Conflict rarely resolves itself and normally escalates if not dealt with proactively and properly. It is not at all uncommon to see what might have been a non-event, manifest itself into a monumental problem if not resolved early on. In Part 1, causes and examples of conflict were addressed. Included in Part 2, are useful tips on how to effectively handle conflict in the workplace and resolving conflict through attunement.
Tips to more effectively handle conflicts in the workplace:
1. Define Acceptable Behavior: Create a framework for making decisions, encouraging sound business practices in collaboration, team building, leadership development, and talent management. Having clearly defined job descriptions so that people know what’s expected of them, and an articulated chain of command to allow for effective communication will also help avoid conflicts.
2. Hit Conflict Head-on: The secret to conflict resolution is conflict prevention where possible. Seek out areas of potential conflict and proactively intervene in a decisive manner. You will likely prevent certain conflicts from ever arising.
4. Compromise: This strategy typically calls for both sides of a conflict to give up rudiments of their position to establish an acceptable, if not agreeable, solution.
5. Avoiding: Seek to put off conflict indefinitely. In some circumstances, avoiding can serve as a profitable conflict management strategy, such as after the dismissal of a popular but unproductive employee. This is best used for situations that are not work related and should be solved through another means.
6. Collaborating: The Collaborating Method involves handling the conflict through team input. This means of handling conflict is particularly useful if all parties in the conflict want to find a resolution, but are unable to agree on what the resolution should be.
7. View Conflict as Opportunity: Every conflict has the potential for a teaching/learning opportunity. Where there is disagreement there is an inherent potential for growth and development. If you’re a manager who doesn’t leverage conflict for team building and leadership development purposes you’re missing a great opportunity.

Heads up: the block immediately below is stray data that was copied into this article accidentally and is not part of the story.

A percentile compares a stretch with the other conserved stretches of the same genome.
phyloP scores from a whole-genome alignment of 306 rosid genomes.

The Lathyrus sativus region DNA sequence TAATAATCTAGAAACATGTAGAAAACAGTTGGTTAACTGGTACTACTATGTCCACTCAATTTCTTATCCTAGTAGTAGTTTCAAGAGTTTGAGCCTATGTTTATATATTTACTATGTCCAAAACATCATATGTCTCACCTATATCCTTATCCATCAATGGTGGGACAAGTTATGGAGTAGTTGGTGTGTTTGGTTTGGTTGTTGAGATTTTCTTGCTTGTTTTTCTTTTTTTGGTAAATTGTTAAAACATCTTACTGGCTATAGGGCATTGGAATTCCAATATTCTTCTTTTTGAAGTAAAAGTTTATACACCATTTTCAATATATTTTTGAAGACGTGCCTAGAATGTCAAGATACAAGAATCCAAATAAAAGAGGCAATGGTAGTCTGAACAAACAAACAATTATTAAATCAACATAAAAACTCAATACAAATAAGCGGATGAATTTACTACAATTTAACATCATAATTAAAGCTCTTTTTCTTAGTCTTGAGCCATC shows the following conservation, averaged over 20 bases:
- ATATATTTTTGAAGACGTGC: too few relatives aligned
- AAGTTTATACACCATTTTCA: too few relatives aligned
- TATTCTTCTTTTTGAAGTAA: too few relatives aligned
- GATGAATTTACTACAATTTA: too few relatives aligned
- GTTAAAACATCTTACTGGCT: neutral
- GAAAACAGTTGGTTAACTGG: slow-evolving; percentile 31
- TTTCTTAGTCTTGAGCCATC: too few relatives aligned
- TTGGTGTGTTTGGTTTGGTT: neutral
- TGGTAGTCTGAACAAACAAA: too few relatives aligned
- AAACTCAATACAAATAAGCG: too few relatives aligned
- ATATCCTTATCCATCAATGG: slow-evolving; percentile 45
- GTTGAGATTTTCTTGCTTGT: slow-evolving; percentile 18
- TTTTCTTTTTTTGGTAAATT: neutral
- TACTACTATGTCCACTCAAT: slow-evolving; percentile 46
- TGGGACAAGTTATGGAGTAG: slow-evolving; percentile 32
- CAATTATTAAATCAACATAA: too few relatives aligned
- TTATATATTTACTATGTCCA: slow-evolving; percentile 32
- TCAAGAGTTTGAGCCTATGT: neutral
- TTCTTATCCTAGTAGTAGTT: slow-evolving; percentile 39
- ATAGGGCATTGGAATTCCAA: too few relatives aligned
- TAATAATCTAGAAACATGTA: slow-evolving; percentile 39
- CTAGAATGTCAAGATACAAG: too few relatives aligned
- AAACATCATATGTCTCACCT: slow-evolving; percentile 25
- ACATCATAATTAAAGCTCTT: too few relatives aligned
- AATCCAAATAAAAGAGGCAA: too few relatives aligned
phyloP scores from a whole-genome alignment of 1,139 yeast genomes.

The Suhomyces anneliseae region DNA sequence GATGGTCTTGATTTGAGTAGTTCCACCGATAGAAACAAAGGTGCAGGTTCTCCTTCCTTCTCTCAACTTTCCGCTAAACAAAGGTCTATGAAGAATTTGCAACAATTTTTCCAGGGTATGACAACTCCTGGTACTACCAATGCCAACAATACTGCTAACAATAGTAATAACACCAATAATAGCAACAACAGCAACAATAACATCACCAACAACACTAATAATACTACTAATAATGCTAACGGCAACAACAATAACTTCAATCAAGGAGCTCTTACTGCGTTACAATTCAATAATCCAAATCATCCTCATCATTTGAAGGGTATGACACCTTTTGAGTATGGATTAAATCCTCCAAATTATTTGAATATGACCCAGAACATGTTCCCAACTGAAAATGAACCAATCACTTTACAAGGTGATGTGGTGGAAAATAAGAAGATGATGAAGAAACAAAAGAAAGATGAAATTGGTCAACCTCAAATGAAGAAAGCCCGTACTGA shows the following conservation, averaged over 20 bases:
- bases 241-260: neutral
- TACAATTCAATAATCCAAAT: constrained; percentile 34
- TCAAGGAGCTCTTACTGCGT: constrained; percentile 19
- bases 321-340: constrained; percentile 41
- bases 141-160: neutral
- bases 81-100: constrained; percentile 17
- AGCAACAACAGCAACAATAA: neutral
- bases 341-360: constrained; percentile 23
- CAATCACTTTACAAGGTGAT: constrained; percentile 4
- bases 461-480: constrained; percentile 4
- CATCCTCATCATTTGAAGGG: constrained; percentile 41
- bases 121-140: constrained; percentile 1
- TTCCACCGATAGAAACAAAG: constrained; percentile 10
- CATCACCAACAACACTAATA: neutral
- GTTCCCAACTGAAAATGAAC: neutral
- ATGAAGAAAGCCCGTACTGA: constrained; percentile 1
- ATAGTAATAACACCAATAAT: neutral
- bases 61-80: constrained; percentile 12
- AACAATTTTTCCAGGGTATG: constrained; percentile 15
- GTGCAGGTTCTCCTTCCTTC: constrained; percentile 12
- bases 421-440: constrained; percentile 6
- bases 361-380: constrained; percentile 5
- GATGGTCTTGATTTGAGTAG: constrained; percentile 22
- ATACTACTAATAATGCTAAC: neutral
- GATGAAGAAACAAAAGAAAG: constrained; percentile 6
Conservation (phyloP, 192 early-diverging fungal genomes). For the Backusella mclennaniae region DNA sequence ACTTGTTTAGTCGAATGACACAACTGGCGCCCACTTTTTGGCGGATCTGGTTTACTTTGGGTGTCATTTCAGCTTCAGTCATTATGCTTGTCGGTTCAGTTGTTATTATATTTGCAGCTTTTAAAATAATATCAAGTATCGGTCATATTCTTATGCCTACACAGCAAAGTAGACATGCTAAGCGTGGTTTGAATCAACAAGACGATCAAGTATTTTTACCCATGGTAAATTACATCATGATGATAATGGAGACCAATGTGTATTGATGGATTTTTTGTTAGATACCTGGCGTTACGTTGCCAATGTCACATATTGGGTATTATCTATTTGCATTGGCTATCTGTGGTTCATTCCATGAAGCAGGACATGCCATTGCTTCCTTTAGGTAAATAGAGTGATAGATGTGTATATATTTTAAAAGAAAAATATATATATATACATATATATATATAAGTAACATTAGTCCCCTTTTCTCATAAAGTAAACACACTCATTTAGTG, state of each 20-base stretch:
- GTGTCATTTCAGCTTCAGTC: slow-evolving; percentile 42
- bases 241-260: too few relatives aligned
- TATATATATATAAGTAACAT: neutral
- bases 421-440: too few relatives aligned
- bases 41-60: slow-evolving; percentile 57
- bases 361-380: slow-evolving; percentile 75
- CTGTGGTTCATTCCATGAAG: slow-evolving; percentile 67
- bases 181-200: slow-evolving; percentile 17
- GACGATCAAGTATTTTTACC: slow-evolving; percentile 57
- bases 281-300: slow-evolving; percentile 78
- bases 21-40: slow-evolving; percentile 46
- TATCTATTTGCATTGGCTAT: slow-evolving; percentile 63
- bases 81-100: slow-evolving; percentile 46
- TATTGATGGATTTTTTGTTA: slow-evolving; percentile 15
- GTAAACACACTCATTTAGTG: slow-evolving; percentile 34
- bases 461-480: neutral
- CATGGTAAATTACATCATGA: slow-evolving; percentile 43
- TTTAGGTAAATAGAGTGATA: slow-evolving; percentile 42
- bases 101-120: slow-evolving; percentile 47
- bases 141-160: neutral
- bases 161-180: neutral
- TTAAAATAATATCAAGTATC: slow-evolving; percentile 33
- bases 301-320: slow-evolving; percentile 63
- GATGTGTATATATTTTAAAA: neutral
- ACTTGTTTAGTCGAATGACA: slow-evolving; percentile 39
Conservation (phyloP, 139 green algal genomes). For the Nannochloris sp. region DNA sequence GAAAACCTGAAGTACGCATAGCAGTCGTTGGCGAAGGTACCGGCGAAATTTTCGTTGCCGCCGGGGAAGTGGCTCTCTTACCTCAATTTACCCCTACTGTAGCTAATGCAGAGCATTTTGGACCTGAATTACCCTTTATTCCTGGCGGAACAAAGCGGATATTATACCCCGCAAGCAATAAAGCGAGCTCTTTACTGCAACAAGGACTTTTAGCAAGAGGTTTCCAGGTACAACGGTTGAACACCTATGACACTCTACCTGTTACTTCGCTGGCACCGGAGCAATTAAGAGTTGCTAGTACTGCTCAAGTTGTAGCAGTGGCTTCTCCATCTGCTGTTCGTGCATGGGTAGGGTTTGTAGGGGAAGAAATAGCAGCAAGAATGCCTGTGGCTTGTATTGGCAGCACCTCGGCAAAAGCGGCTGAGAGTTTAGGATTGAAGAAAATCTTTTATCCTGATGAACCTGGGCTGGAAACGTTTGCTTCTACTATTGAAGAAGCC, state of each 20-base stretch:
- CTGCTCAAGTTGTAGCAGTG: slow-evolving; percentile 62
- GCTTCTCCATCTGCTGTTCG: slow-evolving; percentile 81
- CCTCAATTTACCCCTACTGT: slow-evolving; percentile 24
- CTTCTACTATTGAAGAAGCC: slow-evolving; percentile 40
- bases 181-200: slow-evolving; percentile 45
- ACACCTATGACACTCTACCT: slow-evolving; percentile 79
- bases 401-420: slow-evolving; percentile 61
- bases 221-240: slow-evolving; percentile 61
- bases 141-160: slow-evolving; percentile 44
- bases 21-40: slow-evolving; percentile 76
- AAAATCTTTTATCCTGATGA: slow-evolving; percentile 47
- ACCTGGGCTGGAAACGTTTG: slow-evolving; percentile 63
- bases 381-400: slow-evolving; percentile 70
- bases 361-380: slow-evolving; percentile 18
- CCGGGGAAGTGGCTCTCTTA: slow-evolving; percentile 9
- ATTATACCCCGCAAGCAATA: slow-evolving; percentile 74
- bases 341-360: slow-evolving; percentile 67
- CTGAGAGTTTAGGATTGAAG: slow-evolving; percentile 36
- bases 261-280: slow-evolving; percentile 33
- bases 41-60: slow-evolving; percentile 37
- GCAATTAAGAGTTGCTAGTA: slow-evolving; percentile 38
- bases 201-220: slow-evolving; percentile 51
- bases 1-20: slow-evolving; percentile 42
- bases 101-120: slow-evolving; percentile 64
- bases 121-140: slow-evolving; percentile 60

Optional Steps to use When Appropriate:
1. Develop a written agreement: If the parties come to agreement, the agreement(s) is written and shared with each party.
2. Set a date for follow-up: Deadlines for action and for follow-up are part of the written agreement. Follow-up might be a meeting face-to-face, a telephone call or an event during which both parties can report about how the agreement is working.
Resolving Conflict Through Attunment
Attunement is described as “being or bringing into harmony; a feeling of being "at one" with another being.
To attune yourself to others: imagine the other person-what they are feeling, sensing, thinking, judging, and wanting. You won’t solve issues if you spend your time arguing about content. The proper process is to get attuned first, and then the content often takes care of itself.
When you are in situations of conflict are you mindful of your breathing, emotions and thoughts?
Do you have an awareness about judgments of yourself and others?
Attuning to Each Other in Conflict and Recognizing Polarity: One way to navigate conflict is to respond from an opposite pole to your team member. If your colleague is speaking loudly, respond in a quiet manner, or vice versa.
Tactics of Conflicts Skilled Organizations
A strong culture organized around clear purpose
Work with more information & debate on facts
Develop multiple solutions to raise the quality of debate
Inject humor into decision-making
Maintain a balance of contribution from all individuals
Use a fallback instead of true consensus
Focus on relationships before focusing on tasks and individuals become more skillful at handling the difficult conversations and conflicts that often emerge when people launch challenging projects together.
While conflict is a normal part of any social and organizational setting, the challenge of conflict lies in how one chooses to deal with it. Concealed, avoided or otherwise ignored, conflict will likely fester only to grow into resentment, create withdrawal or cause factional infighting within an organization.